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Making a break for it: When you divorce because your friends have

If one or more of your friends have called it quits on their marriage, are you more likely to do so?

If one or more of your friends have called it quits on their marriage, are you more likely to do so? Photo: Getty

Anthony Calva*, 46, had been seriously contemplating whether to end his relationship for more than a year when one of his closest friends got divorced. 

''I had only been married for a few years. I didn’t want to admit it was a failure already, we didn’t have children,'' Calva says. ''But then a good friend of mine announced he was getting divorced, and he had two kids. It gave me the courage to leave because I knew it was never going to work between us.''

Is divorce catching? If one or more of your friends have called it quits on their marriage, are you more likely to do so? 

Yes,  says a joint study by Yale University, Brown University and the University of California released in April this year: 75 per cent of people are more likely to get divorced if one of their friends is divorced. Copycat divorces, it seems, are more common than we think. 

''I was embarrassed,'' Calva remembers. ''Getting married was a huge deal, we spent a lot of money on the wedding. We were about a year off having babies and I knew that it wasn’t right. I’m glad now that I had the guts to do it before we had children together, but I don’t think I would have if my mate hadn’t done it first.''

Copycats are emboldened to end their marriages because they’re not the first in their family or friend group to do so. The huge emotional rollercoaster they are about to embark on is made easier if they can see someone already going through it, and it doesn’t seem so bad, or at least appears bearable.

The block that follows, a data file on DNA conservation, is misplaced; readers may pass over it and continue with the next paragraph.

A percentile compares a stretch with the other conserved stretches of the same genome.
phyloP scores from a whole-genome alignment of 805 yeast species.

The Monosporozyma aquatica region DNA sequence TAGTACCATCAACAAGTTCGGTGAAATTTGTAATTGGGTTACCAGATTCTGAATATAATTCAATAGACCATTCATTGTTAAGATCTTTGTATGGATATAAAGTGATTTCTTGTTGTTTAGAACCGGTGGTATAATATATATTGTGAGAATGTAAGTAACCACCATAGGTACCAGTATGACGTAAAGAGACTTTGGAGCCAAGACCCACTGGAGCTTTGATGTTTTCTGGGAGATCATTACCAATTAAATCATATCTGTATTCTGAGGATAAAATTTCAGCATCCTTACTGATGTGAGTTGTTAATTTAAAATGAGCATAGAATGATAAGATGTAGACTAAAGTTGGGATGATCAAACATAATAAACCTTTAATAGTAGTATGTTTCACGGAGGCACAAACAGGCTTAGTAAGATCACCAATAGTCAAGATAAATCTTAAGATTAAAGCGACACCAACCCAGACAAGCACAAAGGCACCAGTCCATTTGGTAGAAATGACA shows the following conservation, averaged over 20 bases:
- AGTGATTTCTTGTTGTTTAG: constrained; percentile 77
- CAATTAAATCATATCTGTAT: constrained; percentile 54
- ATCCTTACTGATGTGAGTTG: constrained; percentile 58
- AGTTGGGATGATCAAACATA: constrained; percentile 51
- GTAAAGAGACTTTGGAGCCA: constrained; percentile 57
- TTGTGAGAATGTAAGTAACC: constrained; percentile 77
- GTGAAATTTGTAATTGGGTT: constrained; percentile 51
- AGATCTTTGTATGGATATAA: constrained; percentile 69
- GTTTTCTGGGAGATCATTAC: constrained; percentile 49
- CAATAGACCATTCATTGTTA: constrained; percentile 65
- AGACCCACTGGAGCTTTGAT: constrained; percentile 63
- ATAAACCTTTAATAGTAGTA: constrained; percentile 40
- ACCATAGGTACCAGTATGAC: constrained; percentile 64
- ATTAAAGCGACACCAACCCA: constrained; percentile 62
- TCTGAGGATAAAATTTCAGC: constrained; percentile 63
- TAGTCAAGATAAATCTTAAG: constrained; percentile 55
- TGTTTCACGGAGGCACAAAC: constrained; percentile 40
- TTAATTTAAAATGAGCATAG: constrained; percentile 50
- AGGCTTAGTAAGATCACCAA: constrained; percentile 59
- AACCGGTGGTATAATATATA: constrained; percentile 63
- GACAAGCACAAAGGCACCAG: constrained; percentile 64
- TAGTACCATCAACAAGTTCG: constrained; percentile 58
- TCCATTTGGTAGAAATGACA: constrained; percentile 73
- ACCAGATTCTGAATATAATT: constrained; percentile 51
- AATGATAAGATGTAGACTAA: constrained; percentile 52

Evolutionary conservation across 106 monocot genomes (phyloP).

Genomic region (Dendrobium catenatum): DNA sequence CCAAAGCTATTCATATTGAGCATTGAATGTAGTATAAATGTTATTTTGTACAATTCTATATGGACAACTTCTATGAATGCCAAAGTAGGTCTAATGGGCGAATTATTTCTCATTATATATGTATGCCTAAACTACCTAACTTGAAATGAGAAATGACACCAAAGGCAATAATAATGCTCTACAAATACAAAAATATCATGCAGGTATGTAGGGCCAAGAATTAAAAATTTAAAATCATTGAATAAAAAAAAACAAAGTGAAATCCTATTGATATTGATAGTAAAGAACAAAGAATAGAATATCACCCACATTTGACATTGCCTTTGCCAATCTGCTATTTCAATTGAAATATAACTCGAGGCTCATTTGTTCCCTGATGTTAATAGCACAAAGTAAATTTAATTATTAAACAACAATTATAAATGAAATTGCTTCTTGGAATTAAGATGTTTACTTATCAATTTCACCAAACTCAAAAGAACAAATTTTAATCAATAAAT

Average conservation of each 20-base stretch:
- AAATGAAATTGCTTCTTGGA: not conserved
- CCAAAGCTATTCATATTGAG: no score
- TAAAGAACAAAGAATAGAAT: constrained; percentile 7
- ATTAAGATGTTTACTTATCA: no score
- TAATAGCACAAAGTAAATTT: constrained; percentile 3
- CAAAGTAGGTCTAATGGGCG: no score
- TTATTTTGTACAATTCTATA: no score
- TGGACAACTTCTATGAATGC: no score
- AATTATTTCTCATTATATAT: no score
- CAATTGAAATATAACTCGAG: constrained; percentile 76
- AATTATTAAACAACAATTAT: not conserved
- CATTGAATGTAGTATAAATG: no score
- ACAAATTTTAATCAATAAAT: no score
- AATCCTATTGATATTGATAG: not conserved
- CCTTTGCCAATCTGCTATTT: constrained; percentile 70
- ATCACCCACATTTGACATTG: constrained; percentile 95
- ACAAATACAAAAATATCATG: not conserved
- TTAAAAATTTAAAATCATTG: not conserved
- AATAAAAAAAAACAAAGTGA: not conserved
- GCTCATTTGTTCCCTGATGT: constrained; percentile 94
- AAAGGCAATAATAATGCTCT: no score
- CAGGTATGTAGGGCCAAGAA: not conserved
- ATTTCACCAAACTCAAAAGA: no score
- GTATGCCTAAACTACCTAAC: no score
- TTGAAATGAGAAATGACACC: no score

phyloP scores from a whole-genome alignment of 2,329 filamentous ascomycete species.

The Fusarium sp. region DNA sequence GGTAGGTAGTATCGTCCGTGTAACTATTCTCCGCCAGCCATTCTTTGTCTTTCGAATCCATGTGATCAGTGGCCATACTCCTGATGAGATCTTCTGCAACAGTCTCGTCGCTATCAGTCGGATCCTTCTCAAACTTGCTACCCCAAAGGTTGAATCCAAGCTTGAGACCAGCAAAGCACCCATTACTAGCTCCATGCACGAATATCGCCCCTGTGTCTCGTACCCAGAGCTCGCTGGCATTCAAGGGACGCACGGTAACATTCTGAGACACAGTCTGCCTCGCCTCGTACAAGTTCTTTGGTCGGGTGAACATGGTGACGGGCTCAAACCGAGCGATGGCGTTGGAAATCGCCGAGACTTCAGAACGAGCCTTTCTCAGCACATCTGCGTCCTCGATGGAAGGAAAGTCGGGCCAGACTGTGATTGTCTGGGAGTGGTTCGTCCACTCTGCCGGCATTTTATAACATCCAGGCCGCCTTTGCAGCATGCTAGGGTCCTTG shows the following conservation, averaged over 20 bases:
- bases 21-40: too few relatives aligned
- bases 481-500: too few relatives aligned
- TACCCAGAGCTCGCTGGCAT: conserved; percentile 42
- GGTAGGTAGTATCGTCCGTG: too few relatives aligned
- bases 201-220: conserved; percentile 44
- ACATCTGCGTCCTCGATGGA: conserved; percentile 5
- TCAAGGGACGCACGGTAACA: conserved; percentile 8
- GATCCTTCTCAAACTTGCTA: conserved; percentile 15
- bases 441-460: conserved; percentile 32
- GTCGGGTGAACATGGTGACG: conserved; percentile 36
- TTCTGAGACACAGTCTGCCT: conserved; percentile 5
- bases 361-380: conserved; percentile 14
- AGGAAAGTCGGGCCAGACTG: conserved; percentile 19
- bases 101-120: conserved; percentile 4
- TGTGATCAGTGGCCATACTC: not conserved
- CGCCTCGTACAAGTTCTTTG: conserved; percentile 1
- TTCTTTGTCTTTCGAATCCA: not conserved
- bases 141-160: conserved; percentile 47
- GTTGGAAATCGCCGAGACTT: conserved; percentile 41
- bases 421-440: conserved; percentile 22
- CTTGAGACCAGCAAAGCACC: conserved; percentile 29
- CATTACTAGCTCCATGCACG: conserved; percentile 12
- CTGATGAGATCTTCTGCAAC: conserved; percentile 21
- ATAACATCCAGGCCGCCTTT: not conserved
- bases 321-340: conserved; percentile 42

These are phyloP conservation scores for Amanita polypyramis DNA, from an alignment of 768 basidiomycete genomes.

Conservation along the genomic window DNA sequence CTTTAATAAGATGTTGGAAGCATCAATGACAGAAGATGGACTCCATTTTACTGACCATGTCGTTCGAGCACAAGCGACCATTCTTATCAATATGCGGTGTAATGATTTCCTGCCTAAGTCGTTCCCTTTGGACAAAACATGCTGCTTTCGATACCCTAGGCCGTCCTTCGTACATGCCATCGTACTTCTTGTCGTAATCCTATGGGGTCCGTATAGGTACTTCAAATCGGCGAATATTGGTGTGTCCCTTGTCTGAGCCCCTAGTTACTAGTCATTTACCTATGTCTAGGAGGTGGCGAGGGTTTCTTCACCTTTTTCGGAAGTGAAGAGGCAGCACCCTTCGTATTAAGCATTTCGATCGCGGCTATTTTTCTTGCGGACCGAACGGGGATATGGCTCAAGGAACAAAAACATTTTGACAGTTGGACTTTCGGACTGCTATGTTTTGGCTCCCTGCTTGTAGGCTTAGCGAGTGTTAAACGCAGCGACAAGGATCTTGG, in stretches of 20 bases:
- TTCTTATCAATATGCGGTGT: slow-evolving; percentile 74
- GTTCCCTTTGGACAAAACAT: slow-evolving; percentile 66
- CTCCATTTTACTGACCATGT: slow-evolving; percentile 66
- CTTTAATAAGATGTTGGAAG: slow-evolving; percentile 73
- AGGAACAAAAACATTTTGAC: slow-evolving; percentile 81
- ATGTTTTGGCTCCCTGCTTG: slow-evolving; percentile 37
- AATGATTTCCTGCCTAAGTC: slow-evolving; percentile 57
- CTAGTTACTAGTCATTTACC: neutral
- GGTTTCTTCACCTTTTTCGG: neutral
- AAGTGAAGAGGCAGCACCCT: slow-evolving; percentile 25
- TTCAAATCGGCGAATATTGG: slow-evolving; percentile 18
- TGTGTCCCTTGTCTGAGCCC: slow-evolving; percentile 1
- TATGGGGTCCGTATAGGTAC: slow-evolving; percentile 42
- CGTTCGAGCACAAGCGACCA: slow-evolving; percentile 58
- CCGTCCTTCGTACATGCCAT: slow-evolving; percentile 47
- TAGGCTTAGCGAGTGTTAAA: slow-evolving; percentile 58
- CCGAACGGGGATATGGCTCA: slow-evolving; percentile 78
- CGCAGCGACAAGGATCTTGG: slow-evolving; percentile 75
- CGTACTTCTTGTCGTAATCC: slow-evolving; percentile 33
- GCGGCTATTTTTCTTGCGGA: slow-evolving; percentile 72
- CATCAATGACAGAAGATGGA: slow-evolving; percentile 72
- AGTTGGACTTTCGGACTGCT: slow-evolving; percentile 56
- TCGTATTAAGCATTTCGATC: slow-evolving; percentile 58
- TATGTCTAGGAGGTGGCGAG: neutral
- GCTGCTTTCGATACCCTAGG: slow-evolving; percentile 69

The safety net doesn’t end at close friends, however. The same study also claims that people are 33 per cent more likely to divorce if they’ve heard a friend of a friend has just pulled the plug on their marriage.

''The contagion of divorce can spread through a social network like a rumour, affecting friends up to two degrees removed,'' says Rose McDermott of Brown University, who headed a team which analysed three decades of relationship data on thousands of people from Massachusetts in the US. 

The term ''social contagion'' is used to describe a number of ''catching'' traits, like adolescent sexual behaviour and childhood obesity, or how brothers and sisters are more likely to have children once their sibling has done so. 

So when we are talking about divorce, it seems that your friend’s relationships are almost as important as your own. 

''We suggest that attending to the health of one’s friends’ marriages might serve to support and enhance the durability of one’s own relationship,'' the study says.

''Marriages endure within the context of communities of healthy relationships and within the context of social networks that encourage and support such unions.''

Right. Does that mean if your best ''couple'' friends break up, or you hear that so-and-so’s friend’s cousin has split, you are next? 

Psychologist Anita Vosper from Relationships Australia agrees that people might begin to question their own relationship if friends or family members go through a divorce.

''They’d wonder about the quality of their relationship and would want to evaluate that more,'' she says. ''However, I think the reality is that every relationship is different and as an outsider, we don’t really have the full picture inside other people’s relationships. You have to examine every union on its own basis – there are so many components and variables that impact a relationship.''

''We hang out with a bunch of great couples,'' says Cath Silvano*, 39. ''We spend time with our kids on weekends, we go on holidays together. We’d be devastated if they suddenly got divorced.''